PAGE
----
Saturday, July 2, 2016

Snake Identification Challenge of the Week: Clearing a Backlog For A Quintessential American Snake on The Fourth of July Weekend



Saw two of these together in Congaree National Park, May-2016. About 4-5 feet long, near the boardwalk. Could not identify em. Any info would be appreciated.
thanks, 


Scott F.
South Carolina



Great picture. Thought you might like it. My friend sent it to me to ID. I asked and he said it was perfectly fine for you to use in your blog. Taken in Fairhope, Alabama. 

Larry W.

Alabama







Hello, 

I'm curious as to what kind of snake this is and wonder if you can identify it.  It was seen on a dock on the Tennessee River in Huntsville, AL.  It was at least 4 feet long.  Sorry I didn't get a good image of the head.

Thanks,

James W.

Alabama



My daughter & I are in a disagreement identifying this snake. Could you please help? I say it's a rat snake and she says it's a Burmese Python! I've left him to temporarily set up residence on my property! She's panicking and thinks he's dangerous!

Sincerely,
Mike N.



Hi David,

I hope you can identify this snake for me please.  I found it today in my front drive around 1pm, CDST, just basking in the sun.  I live in Birmingham, AL, surrounded by woods.  There is the presence of some very shallow runoff of water periodically, but only temporarily.  This is only the second time in 16 years I have seen a snake on my property of about an acre.  However, there are numerous lakes in the area that are home to Water Moccasins and some Cottonmouths.  I look forward to hearing from you and thank you.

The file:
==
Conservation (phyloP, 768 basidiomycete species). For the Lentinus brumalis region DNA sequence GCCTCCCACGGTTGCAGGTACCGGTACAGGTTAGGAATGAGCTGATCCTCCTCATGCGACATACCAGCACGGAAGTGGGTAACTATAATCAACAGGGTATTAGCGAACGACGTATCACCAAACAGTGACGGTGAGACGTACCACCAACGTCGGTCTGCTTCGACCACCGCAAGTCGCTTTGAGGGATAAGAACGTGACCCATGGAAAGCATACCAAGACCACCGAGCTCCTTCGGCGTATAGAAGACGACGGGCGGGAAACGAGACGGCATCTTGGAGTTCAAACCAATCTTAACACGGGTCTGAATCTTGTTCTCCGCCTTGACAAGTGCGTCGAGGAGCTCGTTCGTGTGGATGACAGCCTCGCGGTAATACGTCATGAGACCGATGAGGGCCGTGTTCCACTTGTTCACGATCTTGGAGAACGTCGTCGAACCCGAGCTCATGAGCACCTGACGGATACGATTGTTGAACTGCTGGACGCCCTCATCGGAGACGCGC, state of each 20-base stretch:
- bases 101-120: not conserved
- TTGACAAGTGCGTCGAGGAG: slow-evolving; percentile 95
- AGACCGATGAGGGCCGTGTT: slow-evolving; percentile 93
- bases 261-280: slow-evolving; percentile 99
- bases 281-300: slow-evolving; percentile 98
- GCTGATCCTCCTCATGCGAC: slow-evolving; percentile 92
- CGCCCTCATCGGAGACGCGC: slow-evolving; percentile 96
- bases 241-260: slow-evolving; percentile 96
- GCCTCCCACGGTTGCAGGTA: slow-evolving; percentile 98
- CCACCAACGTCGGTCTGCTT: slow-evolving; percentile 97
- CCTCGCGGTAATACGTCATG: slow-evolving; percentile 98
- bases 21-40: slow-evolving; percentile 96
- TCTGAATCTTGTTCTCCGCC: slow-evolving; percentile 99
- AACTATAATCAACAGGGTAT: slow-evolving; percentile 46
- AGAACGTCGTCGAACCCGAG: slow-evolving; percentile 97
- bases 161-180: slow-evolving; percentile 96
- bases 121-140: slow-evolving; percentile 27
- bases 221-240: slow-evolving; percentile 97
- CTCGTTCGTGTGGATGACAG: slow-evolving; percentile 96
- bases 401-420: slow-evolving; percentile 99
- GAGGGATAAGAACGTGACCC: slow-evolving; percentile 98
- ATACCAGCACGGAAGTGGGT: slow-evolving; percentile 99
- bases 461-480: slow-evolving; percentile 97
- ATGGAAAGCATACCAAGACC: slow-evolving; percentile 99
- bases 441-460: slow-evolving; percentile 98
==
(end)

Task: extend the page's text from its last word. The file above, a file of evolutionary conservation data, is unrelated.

Beverly N.
Alabama

Mr Steen,

I ran across your postings while doing some research. A friend forwarded me this photo of a snake yesterday – and we’ve had some interesting conversations trying to agree on what it is.

In reading thru your posts, you really seem very knowledgeable on this topic, so I would like to ask for your help in identifying this one. We have had thoughts of copperhead or a timber rattler (but without the rattles – as I understand that they can lose them).

Any help would be greatly appreciated.

Thanks!

Ron S.
Kentucky

Hi,

This snake was resting  in our garden on freshly laid pine bark mulch this morning.  We are in Adamsville, AL (central Alabama) We think it might be a king snake or rat snake but aren't sure.  What is it?

Thaks,
Grace S
Alabama




Hello Dr. Steen,

I'm assuming that all the rain Missouri has been getting is disturbing the snake life around here, because I've seen several more on the farm in the last week, but only managed to get photos of 2.